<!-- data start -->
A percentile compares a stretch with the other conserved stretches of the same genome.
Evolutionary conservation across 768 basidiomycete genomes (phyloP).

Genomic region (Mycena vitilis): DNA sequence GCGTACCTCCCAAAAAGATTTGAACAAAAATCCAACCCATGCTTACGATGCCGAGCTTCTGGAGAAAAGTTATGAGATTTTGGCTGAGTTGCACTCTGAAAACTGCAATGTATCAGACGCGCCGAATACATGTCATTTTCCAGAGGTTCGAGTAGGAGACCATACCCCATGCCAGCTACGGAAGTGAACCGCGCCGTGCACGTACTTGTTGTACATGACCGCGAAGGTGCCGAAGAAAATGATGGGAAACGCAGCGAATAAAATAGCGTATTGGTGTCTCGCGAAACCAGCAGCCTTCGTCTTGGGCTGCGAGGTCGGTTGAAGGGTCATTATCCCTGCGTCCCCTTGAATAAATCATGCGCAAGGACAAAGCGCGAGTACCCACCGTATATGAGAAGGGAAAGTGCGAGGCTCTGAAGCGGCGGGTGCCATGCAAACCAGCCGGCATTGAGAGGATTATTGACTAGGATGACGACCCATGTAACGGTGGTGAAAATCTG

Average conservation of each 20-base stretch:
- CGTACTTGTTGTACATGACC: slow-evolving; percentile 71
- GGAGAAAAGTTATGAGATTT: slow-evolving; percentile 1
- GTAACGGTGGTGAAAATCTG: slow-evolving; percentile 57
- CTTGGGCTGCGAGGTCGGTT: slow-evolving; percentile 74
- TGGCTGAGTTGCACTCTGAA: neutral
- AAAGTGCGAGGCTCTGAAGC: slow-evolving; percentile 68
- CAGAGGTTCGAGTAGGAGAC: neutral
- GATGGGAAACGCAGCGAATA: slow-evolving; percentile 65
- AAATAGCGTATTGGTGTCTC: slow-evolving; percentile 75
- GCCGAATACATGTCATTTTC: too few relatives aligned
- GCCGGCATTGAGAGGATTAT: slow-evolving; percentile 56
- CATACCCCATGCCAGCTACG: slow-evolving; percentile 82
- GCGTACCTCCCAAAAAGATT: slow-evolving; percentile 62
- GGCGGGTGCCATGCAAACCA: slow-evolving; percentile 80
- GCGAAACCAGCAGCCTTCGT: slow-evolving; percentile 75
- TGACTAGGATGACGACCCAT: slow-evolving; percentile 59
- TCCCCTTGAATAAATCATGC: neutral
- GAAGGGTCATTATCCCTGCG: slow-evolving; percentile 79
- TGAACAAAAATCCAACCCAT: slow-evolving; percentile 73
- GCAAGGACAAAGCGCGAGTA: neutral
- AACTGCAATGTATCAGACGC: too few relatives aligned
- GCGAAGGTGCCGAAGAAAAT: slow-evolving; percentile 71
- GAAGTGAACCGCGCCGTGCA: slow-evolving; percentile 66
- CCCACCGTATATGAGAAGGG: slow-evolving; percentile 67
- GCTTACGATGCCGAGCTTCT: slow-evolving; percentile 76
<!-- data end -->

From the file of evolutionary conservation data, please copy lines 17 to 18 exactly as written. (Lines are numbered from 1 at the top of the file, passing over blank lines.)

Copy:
- GCGTACCTCCCAAAAAGATT: slow-evolving; percentile 62
- GGCGGGTGCCATGCAAACCA: slow-evolving; percentile 80